TESS

Science Support Center

TESS

Science Support Center

FIRST LIGHT

On Tuesday, Aug 7th 2018 NASA's Transiting Exoplanet Satellite Survey took its “first light” science image. This image was of the Large Magellanic Cloud and the bright star R Doradus.

For more information see here

Image Credit: NASA/MIT/TESS

TESS

Science Support Center

Comet Catching

Before NASA's Transiting Exoplanet Satellite Survey began science operations, the planet hunter sent back a stunning sequence of serendipitous images showing the motion of a comet. This is comet C/2018 N1, mapped here over a 17 hour period by TESS on June 25th 2018.

For more information see here

Massachusetts Institute of Technology/NASA’s Goddard Space Flight Center

TESS

Science Support Center

Northern Sky Mosaic

During its second year of operation TESS observed the northern hemisphere. Combining 208 images taken by TESS, this mosaic of the northern sky was created. Many celestial objects can be seen within this image, but most noticeable is the arc of the Milky Way - our home.

For more information look here

Image Credit: NASA/MIT/TESS and Ethan Kruse (USRA).

TESS

Science Support Center

Galactic Graveyard

MACS 2129-1 is a massive 'dead' disk galaxy. It stopped making stars only a few billion years after the Big Bang! It is now a cosmic cemetery of red dying stars.

For more information about this cosmic horror see here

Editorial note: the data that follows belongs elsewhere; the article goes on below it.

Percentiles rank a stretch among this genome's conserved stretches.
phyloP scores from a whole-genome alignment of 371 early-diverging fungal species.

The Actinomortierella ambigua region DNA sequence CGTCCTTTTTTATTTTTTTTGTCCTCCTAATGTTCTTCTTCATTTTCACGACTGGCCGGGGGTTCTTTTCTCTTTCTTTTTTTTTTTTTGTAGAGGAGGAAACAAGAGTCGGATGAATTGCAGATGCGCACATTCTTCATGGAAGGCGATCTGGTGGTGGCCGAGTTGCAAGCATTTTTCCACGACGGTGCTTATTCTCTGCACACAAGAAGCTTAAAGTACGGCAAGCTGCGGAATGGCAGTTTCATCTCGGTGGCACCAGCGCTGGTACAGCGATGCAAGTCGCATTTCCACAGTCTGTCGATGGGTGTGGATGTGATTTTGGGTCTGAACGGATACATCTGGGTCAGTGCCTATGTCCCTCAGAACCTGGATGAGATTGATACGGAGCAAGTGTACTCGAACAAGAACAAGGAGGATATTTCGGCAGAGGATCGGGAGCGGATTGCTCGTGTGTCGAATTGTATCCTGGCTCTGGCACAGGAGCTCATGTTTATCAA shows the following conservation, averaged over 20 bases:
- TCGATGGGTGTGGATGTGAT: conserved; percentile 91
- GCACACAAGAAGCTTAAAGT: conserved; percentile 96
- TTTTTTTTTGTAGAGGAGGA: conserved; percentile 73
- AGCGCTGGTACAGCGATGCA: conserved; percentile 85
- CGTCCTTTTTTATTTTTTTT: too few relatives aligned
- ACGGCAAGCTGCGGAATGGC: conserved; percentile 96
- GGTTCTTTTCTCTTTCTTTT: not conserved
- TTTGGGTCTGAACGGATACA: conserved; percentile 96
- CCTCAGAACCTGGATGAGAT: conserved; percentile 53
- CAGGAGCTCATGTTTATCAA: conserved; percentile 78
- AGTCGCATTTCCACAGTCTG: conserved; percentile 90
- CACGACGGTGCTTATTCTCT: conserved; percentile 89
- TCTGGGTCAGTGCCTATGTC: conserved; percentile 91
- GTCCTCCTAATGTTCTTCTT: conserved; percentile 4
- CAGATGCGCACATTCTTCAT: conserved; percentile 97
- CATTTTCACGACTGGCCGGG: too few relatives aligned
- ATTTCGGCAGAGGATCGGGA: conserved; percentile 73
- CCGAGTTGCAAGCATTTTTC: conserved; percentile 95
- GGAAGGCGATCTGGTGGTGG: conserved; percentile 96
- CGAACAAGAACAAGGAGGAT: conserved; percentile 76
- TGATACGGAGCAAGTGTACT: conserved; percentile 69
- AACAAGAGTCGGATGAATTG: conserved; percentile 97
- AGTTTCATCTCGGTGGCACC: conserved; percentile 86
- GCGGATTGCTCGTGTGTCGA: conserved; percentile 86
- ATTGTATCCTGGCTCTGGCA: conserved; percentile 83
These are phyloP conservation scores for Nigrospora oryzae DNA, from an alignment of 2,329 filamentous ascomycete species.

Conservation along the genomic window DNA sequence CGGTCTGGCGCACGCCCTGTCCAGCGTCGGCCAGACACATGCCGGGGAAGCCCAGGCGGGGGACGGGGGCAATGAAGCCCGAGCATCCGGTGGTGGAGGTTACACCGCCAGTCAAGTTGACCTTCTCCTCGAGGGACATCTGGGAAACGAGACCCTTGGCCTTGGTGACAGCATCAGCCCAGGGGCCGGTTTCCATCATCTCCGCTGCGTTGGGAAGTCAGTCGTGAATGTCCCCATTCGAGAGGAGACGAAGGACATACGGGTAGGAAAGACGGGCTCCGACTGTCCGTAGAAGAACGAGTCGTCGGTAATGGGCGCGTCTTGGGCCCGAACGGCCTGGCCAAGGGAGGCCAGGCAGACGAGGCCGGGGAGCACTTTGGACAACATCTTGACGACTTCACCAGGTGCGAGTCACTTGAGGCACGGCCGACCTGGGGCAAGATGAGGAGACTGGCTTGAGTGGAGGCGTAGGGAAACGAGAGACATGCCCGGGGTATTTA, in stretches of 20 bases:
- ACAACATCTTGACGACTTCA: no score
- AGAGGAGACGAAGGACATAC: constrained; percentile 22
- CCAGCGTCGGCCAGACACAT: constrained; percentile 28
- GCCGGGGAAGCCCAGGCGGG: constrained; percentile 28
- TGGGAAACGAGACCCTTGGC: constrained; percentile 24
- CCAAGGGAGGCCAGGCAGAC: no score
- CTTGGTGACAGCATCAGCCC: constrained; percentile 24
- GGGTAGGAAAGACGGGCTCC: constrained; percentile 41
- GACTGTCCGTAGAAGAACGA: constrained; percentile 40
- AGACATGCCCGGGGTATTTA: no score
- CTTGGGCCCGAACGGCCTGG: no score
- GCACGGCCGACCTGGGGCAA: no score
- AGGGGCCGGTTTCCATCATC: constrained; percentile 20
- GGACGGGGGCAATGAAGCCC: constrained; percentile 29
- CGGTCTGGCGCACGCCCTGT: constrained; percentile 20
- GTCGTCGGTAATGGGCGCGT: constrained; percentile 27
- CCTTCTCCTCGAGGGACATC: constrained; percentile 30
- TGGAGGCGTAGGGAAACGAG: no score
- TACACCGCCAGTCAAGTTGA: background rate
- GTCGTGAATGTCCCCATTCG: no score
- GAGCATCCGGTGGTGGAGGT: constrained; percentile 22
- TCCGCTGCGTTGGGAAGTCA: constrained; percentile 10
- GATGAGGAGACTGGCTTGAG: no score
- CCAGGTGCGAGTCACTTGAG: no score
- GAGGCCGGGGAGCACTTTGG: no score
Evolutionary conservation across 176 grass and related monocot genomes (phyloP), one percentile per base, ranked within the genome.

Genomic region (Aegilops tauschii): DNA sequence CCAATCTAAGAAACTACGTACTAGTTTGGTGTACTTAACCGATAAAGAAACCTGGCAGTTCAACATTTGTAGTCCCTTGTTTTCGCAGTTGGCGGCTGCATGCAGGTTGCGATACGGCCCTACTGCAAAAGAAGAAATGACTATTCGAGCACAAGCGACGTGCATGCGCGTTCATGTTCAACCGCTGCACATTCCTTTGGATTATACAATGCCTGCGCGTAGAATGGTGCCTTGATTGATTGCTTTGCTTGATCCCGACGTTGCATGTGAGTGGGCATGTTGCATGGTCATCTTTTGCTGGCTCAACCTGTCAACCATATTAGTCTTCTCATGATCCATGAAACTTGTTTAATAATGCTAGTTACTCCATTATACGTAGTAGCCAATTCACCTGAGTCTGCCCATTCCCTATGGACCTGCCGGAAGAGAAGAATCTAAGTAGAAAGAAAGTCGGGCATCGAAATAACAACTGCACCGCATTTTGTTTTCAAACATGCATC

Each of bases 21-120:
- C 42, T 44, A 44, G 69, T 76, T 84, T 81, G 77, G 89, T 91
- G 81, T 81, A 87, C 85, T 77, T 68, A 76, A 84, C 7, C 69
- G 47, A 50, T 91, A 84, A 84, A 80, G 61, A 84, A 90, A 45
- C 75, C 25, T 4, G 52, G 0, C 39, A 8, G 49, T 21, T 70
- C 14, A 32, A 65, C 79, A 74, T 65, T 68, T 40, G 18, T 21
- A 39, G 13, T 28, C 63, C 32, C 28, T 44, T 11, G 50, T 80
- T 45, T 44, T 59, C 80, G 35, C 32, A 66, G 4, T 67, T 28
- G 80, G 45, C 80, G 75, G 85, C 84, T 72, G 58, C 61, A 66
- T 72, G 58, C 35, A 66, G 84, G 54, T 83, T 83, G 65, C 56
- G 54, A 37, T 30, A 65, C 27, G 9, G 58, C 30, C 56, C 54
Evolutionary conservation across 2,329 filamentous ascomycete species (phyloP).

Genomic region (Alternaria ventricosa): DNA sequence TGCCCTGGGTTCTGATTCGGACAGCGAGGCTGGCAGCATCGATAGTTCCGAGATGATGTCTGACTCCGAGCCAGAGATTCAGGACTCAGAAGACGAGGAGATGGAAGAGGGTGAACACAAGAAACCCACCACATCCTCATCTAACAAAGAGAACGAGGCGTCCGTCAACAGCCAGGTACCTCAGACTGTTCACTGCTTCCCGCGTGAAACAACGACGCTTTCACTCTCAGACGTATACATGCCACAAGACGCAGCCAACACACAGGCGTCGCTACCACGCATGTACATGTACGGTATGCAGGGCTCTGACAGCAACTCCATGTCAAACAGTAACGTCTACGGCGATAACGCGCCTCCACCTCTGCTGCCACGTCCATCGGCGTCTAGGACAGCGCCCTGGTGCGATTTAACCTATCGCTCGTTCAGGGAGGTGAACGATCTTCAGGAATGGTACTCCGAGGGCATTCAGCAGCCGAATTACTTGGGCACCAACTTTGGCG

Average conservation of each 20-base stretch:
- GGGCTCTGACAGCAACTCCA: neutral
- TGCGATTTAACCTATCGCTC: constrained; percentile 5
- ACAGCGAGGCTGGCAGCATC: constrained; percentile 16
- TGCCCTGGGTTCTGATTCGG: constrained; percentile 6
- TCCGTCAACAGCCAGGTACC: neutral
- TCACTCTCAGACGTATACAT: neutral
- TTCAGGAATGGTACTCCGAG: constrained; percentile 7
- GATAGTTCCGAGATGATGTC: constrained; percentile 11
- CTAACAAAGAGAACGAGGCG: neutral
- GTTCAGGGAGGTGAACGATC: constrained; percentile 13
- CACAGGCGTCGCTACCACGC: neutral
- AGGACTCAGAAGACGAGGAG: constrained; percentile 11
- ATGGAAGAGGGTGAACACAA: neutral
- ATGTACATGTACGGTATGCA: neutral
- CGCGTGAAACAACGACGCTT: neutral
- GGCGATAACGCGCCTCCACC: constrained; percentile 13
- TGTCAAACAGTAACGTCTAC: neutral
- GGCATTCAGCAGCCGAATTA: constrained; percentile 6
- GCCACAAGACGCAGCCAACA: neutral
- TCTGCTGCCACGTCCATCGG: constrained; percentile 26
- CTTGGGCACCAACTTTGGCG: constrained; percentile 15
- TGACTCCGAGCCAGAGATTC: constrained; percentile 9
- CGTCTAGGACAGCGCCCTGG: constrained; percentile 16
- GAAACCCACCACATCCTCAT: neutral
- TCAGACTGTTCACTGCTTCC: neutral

Image Credit: NASA-JPL/Caltech.

TESS

Science Support Center

Worlds orbiting other stars

The worlds orbiting other stars are called “exoplanets,” and they come in a wide variety of sizes, from gas giants larger than Jupiter to small, rocky planets about as big around as Earth or Mars. This rocky super-Earth is an illustration of the type of planet NASA's Transiting Exoplanet Satellite Survey can find.

For more information look here

Image Credit: ESO/M. Kornmesser.

TESS

Science Support Center

AU Mic b

AU Microscopii is among the youngest planetary system observed by astronomers. The planet is located less than 32 light-years from Earth and its host star throws vicious temper tantrums!

For more information look here

Image Credit: NASA-JPL/Caltech.

TESS

Science Support Center

LHS 3844b

Discovered in 2018 by NASA's Transiting Exoplanet Satellite Survey, LHS 3844b is a rocky planet located 48.6 light-years away with a radius 1.3 times that of Earth. The host to this planet is a cool M dwarf star, one of the most common and long-lived type stars in our galaxy.

For more information look here

Image Credit:/JPL-Caltech


News for scientists

TESS Weekly Bulletin: March 17th

STATUS UPDATE: The Cycle 5 proposal deadline is this Friday - March 18th, 2022 at 4:30pm EDT. Find out more here

Welcome TESS followers to our latest news bulletin.

Before we highlight some of the more recent papers from the archive, we would like to introduce you to the two ...

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TESS AAS Splinter Session

Welcome TESS followers to this special news bulletin.

With the cancellation of the Winter AAS #239 meeting in January, the organizers of the splinter session titled "Science from the TESS Extended Mission", have decided to take the meeting online. This virtual event will occur on Wednesday the 16th of February ...

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